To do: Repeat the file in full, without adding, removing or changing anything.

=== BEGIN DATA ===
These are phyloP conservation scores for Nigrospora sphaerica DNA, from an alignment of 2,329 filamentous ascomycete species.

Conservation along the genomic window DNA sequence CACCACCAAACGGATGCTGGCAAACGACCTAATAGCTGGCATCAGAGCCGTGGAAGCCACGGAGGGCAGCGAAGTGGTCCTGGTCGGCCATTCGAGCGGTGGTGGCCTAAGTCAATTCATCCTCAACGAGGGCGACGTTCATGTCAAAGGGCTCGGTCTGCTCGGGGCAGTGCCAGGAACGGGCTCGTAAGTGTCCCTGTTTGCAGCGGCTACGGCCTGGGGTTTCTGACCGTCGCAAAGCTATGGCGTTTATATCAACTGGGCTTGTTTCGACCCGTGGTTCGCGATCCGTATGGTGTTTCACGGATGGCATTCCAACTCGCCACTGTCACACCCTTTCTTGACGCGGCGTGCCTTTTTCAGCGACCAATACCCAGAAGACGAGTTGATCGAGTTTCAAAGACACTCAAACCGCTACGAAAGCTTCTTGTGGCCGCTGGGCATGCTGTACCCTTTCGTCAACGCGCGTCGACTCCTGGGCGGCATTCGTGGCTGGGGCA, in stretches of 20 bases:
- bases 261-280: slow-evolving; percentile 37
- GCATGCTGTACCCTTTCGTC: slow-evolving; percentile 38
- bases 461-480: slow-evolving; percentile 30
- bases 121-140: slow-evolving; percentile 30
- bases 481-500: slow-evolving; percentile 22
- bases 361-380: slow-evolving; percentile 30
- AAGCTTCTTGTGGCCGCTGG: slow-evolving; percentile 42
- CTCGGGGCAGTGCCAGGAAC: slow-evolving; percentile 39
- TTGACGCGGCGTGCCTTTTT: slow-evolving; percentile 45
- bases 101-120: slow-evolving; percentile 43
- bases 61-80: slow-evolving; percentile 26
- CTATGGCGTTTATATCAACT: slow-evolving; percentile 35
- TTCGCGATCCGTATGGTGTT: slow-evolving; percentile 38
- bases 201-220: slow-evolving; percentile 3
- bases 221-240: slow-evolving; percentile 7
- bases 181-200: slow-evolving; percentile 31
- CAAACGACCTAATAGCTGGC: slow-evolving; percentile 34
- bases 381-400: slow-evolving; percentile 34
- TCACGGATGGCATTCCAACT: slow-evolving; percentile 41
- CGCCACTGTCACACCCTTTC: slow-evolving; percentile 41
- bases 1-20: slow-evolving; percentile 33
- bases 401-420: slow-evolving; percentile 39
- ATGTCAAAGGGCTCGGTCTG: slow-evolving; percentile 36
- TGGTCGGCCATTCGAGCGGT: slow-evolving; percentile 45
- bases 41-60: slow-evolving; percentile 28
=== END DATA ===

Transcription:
These are phyloP conservation scores for Nigrospora sphaerica DNA, from an alignment of 2,329 filamentous ascomycete species.

Conservation along the genomic window DNA sequence CACCACCAAACGGATGCTGGCAAACGACCTAATAGCTGGCATCAGAGCCGTGGAAGCCACGGAGGGCAGCGAAGTGGTCCTGGTCGGCCATTCGAGCGGTGGTGGCCTAAGTCAATTCATCCTCAACGAGGGCGACGTTCATGTCAAAGGGCTCGGTCTGCTCGGGGCAGTGCCAGGAACGGGCTCGTAAGTGTCCCTGTTTGCAGCGGCTACGGCCTGGGGTTTCTGACCGTCGCAAAGCTATGGCGTTTATATCAACTGGGCTTGTTTCGACCCGTGGTTCGCGATCCGTATGGTGTTTCACGGATGGCATTCCAACTCGCCACTGTCACACCCTTTCTTGACGCGGCGTGCCTTTTTCAGCGACCAATACCCAGAAGACGAGTTGATCGAGTTTCAAAGACACTCAAACCGCTACGAAAGCTTCTTGTGGCCGCTGGGCATGCTGTACCCTTTCGTCAACGCGCGTCGACTCCTGGGCGGCATTCGTGGCTGGGGCA, in stretches of 20 bases:
- bases 261-280: slow-evolving; percentile 37
- GCATGCTGTACCCTTTCGTC: slow-evolving; percentile 38
- bases 461-480: slow-evolving; percentile 30
- bases 121-140: slow-evolving; percentile 30
- bases 481-500: slow-evolving; percentile 22
- bases 361-380: slow-evolving; percentile 30
- AAGCTTCTTGTGGCCGCTGG: slow-evolving; percentile 42
- CTCGGGGCAGTGCCAGGAAC: slow-evolving; percentile 39
- TTGACGCGGCGTGCCTTTTT: slow-evolving; percentile 45
- bases 101-120: slow-evolving; percentile 43
- bases 61-80: slow-evolving; percentile 26
- CTATGGCGTTTATATCAACT: slow-evolving; percentile 35
- TTCGCGATCCGTATGGTGTT: slow-evolving; percentile 38
- bases 201-220: slow-evolving; percentile 3
- bases 221-240: slow-evolving; percentile 7
- bases 181-200: slow-evolving; percentile 31
- CAAACGACCTAATAGCTGGC: slow-evolving; percentile 34
- bases 381-400: slow-evolving; percentile 34
- TCACGGATGGCATTCCAACT: slow-evolving; percentile 41
- CGCCACTGTCACACCCTTTC: slow-evolving; percentile 41
- bases 1-20: slow-evolving; percentile 33
- bases 401-420: slow-evolving; percentile 39
- ATGTCAAAGGGCTCGGTCTG: slow-evolving; percentile 36
- TGGTCGGCCATTCGAGCGGT: slow-evolving; percentile 45
- bases 41-60: slow-evolving; percentile 28